Words of the Week

“Rabbi Held and other Jewish leaders involved in the protests fittingly cited the Torah, and its insistence on equality, for their actions. ‘Do not stand idly by while the blood of your neighbor is shed,’ the passage from Leviticus (19:6), was noted in Rabbi Ayelet Cohen’s opinion essay on the Garner death and its aftermath. She also quoted Leviticus 24:22: ‘There shall be one law for all of you.'”
–Source: Editorial (The Jewish Week)

“The issues here in New York and across America are great. I bless you, and ask you to bless me that we meet the challenge of our community, inspired by the glorious and holy words of the Torah, tzedek tzedek tirdof. (Deuteronomy 16:20) This does not only mean ‘justice, justice you shall pursue’ but even more importantly, ‘justice you shall justly pursue.'”
–Source: Rabbi Avi Weiss, “Eric Garner, Jacob and Esau: The Ethics of Confrontation” (The Jewish Week)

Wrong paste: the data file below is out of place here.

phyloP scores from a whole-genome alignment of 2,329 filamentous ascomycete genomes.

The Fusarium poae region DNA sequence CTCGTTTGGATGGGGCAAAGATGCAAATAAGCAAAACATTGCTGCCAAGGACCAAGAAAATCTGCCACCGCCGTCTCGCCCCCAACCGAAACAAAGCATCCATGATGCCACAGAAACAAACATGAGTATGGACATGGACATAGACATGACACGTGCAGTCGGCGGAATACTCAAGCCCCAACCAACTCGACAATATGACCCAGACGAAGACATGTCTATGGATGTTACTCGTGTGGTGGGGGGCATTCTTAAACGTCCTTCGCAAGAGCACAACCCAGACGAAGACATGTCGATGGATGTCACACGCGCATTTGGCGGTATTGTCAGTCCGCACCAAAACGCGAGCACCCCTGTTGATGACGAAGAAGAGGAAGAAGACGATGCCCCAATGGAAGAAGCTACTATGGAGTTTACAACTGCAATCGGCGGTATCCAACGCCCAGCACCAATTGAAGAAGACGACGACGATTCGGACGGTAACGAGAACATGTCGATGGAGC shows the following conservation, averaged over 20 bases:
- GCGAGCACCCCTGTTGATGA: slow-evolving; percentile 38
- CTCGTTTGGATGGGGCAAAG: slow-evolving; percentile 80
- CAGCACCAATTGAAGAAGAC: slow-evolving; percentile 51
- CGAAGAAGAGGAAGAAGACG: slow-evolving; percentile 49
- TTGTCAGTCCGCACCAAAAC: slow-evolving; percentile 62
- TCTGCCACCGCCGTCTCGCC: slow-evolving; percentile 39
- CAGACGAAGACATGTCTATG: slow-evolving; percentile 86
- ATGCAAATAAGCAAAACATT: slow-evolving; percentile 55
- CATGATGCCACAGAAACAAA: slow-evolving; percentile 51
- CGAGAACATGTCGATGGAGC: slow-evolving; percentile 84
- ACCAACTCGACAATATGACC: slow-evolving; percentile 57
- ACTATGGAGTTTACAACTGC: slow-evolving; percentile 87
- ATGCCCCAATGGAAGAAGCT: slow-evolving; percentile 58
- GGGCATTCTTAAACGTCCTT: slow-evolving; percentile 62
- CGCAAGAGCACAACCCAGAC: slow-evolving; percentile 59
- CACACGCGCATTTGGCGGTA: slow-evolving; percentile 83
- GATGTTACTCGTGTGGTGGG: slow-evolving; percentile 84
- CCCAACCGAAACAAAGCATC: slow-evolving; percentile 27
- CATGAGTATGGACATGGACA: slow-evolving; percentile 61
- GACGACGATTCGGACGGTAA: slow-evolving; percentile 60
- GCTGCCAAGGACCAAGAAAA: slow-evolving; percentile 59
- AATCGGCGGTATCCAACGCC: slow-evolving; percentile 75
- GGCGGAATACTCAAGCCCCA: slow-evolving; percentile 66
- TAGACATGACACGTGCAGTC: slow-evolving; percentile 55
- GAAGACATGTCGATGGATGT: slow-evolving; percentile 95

“While Open Hillel’s stated aims are open dialogue and inclusiveness—worthy goals—the organization in actuality has something else in mind. The people who claim that Open Hillel’s main objective is to garner support for the BDS movement may not realize just how right they are.”
–Source: Holly Bicerano, “Standing Athwart Lies: Why I Left Open Hillel” (The Times of Israel)

“We need you to keep the faith, and become the advocates that Israel deserves and we and the Jewish people need.”
–Source: Rabbi John Rosove, “An Open Letter to Young American Jewish Liberals About Israel”

“Despite, and because of, the media’s preoccupation with the negative where Israel is concerned, we need to remind ourselves and others of how much there is about Israel to admire, of developments worthy of celebration, accomplishments deserving of praise, and individuals and entities making the world a better place and Israel ‘a light unto the nations.’”
Source: Rabbi Richard A. Block, “The Israel We Should Be Talking About” (The Tower)

“And while opinion pieces have more leeway than reported ones to present personal points of view, they, too, are bound by the core standards of journalism—not to mention the dictates of basic human decency—to argue with the facts rather than obfuscate them or ignore them all together. Rolling Stone has apologized for its transgression to this basic principle. I doubt the Times ever will.”
Source: Liel Leibovitz, “Rolling Stone Apologized. Will the Times?” (Tablet)